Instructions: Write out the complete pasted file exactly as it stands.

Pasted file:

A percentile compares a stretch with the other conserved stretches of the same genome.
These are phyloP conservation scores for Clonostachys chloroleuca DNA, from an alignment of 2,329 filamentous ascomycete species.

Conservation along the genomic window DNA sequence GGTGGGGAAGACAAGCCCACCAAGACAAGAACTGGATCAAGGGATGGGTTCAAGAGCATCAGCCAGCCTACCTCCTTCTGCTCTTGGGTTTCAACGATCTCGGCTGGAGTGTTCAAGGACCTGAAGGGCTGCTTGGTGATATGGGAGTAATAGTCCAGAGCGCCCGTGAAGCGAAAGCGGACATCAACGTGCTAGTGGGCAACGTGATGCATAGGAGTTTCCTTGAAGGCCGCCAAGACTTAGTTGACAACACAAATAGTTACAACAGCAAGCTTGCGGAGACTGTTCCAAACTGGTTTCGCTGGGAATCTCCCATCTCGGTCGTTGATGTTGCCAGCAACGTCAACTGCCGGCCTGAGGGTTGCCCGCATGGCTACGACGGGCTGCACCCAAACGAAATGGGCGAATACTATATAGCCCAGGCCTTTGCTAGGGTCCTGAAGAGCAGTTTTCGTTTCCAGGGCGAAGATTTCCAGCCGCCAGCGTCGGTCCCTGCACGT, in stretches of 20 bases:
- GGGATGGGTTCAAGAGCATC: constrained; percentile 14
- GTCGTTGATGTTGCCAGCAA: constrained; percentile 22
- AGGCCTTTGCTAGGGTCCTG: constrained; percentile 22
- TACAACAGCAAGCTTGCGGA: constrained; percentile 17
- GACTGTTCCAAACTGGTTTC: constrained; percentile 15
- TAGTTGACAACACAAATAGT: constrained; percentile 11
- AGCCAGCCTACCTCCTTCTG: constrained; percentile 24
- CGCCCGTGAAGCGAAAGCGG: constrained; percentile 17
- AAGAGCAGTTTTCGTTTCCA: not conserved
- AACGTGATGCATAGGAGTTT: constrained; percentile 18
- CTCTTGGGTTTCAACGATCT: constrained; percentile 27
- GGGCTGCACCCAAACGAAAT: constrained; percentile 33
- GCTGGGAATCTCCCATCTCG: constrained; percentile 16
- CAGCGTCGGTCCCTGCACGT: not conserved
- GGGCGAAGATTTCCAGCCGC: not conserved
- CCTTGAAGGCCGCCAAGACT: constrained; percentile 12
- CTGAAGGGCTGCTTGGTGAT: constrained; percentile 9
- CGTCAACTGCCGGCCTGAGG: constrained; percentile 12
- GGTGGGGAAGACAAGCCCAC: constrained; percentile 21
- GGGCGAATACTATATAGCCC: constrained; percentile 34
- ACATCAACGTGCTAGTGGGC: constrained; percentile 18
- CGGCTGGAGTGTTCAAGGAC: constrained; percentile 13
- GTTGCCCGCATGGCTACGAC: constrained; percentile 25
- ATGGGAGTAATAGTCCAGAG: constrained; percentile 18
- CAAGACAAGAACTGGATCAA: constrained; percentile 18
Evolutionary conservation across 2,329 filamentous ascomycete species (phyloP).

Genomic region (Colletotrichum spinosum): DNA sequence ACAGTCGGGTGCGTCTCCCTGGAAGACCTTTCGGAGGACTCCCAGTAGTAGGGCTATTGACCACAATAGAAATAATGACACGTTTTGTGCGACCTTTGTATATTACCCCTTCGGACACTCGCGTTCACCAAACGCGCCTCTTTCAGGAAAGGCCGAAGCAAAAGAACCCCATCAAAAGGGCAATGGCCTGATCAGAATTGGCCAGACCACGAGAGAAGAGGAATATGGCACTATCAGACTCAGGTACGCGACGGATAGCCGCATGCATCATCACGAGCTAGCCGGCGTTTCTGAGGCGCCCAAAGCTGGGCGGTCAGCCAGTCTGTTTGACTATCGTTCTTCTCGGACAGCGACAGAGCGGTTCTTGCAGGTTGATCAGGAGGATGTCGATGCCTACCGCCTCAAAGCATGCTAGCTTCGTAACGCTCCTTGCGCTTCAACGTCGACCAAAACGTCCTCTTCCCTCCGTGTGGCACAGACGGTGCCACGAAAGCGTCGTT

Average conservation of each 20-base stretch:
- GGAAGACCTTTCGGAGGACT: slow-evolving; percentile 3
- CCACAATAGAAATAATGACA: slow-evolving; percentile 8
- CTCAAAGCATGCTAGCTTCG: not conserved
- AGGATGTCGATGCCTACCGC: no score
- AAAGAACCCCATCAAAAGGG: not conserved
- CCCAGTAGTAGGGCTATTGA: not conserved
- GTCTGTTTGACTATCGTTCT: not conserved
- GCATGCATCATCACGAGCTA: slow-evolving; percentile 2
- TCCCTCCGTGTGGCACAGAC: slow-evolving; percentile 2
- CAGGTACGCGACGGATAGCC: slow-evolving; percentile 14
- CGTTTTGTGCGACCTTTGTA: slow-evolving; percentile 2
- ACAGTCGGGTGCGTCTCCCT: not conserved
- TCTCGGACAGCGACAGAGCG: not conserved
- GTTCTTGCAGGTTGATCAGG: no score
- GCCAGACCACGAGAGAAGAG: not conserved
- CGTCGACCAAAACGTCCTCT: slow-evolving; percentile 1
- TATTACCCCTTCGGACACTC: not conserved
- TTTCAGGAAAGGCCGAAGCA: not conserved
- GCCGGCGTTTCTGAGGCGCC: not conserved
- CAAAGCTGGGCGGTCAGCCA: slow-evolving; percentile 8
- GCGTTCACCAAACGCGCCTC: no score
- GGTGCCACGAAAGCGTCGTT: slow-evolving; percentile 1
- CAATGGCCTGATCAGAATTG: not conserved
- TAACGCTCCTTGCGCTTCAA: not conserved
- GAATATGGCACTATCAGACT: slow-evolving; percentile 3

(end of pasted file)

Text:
A percentile compares a stretch with the other conserved stretches of the same genome.
These are phyloP conservation scores for Clonostachys chloroleuca DNA, from an alignment of 2,329 filamentous ascomycete species.

Conservation along the genomic window DNA sequence GGTGGGGAAGACAAGCCCACCAAGACAAGAACTGGATCAAGGGATGGGTTCAAGAGCATCAGCCAGCCTACCTCCTTCTGCTCTTGGGTTTCAACGATCTCGGCTGGAGTGTTCAAGGACCTGAAGGGCTGCTTGGTGATATGGGAGTAATAGTCCAGAGCGCCCGTGAAGCGAAAGCGGACATCAACGTGCTAGTGGGCAACGTGATGCATAGGAGTTTCCTTGAAGGCCGCCAAGACTTAGTTGACAACACAAATAGTTACAACAGCAAGCTTGCGGAGACTGTTCCAAACTGGTTTCGCTGGGAATCTCCCATCTCGGTCGTTGATGTTGCCAGCAACGTCAACTGCCGGCCTGAGGGTTGCCCGCATGGCTACGACGGGCTGCACCCAAACGAAATGGGCGAATACTATATAGCCCAGGCCTTTGCTAGGGTCCTGAAGAGCAGTTTTCGTTTCCAGGGCGAAGATTTCCAGCCGCCAGCGTCGGTCCCTGCACGT, in stretches of 20 bases:
- GGGATGGGTTCAAGAGCATC: constrained; percentile 14
- GTCGTTGATGTTGCCAGCAA: constrained; percentile 22
- AGGCCTTTGCTAGGGTCCTG: constrained; percentile 22
- TACAACAGCAAGCTTGCGGA: constrained; percentile 17
- GACTGTTCCAAACTGGTTTC: constrained; percentile 15
- TAGTTGACAACACAAATAGT: constrained; percentile 11
- AGCCAGCCTACCTCCTTCTG: constrained; percentile 24
- CGCCCGTGAAGCGAAAGCGG: constrained; percentile 17
- AAGAGCAGTTTTCGTTTCCA: not conserved
- AACGTGATGCATAGGAGTTT: constrained; percentile 18
- CTCTTGGGTTTCAACGATCT: constrained; percentile 27
- GGGCTGCACCCAAACGAAAT: constrained; percentile 33
- GCTGGGAATCTCCCATCTCG: constrained; percentile 16
- CAGCGTCGGTCCCTGCACGT: not conserved
- GGGCGAAGATTTCCAGCCGC: not conserved
- CCTTGAAGGCCGCCAAGACT: constrained; percentile 12
- CTGAAGGGCTGCTTGGTGAT: constrained; percentile 9
- CGTCAACTGCCGGCCTGAGG: constrained; percentile 12
- GGTGGGGAAGACAAGCCCAC: constrained; percentile 21
- GGGCGAATACTATATAGCCC: constrained; percentile 34
- ACATCAACGTGCTAGTGGGC: constrained; percentile 18
- CGGCTGGAGTGTTCAAGGAC: constrained; percentile 13
- GTTGCCCGCATGGCTACGAC: constrained; percentile 25
- ATGGGAGTAATAGTCCAGAG: constrained; percentile 18
- CAAGACAAGAACTGGATCAA: constrained; percentile 18
Evolutionary conservation across 2,329 filamentous ascomycete species (phyloP).

Genomic region (Colletotrichum spinosum): DNA sequence ACAGTCGGGTGCGTCTCCCTGGAAGACCTTTCGGAGGACTCCCAGTAGTAGGGCTATTGACCACAATAGAAATAATGACACGTTTTGTGCGACCTTTGTATATTACCCCTTCGGACACTCGCGTTCACCAAACGCGCCTCTTTCAGGAAAGGCCGAAGCAAAAGAACCCCATCAAAAGGGCAATGGCCTGATCAGAATTGGCCAGACCACGAGAGAAGAGGAATATGGCACTATCAGACTCAGGTACGCGACGGATAGCCGCATGCATCATCACGAGCTAGCCGGCGTTTCTGAGGCGCCCAAAGCTGGGCGGTCAGCCAGTCTGTTTGACTATCGTTCTTCTCGGACAGCGACAGAGCGGTTCTTGCAGGTTGATCAGGAGGATGTCGATGCCTACCGCCTCAAAGCATGCTAGCTTCGTAACGCTCCTTGCGCTTCAACGTCGACCAAAACGTCCTCTTCCCTCCGTGTGGCACAGACGGTGCCACGAAAGCGTCGTT

Average conservation of each 20-base stretch:
- GGAAGACCTTTCGGAGGACT: slow-evolving; percentile 3
- CCACAATAGAAATAATGACA: slow-evolving; percentile 8
- CTCAAAGCATGCTAGCTTCG: not conserved
- AGGATGTCGATGCCTACCGC: no score
- AAAGAACCCCATCAAAAGGG: not conserved
- CCCAGTAGTAGGGCTATTGA: not conserved
- GTCTGTTTGACTATCGTTCT: not conserved
- GCATGCATCATCACGAGCTA: slow-evolving; percentile 2
- TCCCTCCGTGTGGCACAGAC: slow-evolving; percentile 2
- CAGGTACGCGACGGATAGCC: slow-evolving; percentile 14
- CGTTTTGTGCGACCTTTGTA: slow-evolving; percentile 2
- ACAGTCGGGTGCGTCTCCCT: not conserved
- TCTCGGACAGCGACAGAGCG: not conserved
- GTTCTTGCAGGTTGATCAGG: no score
- GCCAGACCACGAGAGAAGAG: not conserved
- CGTCGACCAAAACGTCCTCT: slow-evolving; percentile 1
- TATTACCCCTTCGGACACTC: not conserved
- TTTCAGGAAAGGCCGAAGCA: not conserved
- GCCGGCGTTTCTGAGGCGCC: not conserved
- CAAAGCTGGGCGGTCAGCCA: slow-evolving; percentile 8
- GCGTTCACCAAACGCGCCTC: no score
- GGTGCCACGAAAGCGTCGTT: slow-evolving; percentile 1
- CAATGGCCTGATCAGAATTG: not conserved
- TAACGCTCCTTGCGCTTCAA: not conserved
- GAATATGGCACTATCAGACT: slow-evolving; percentile 3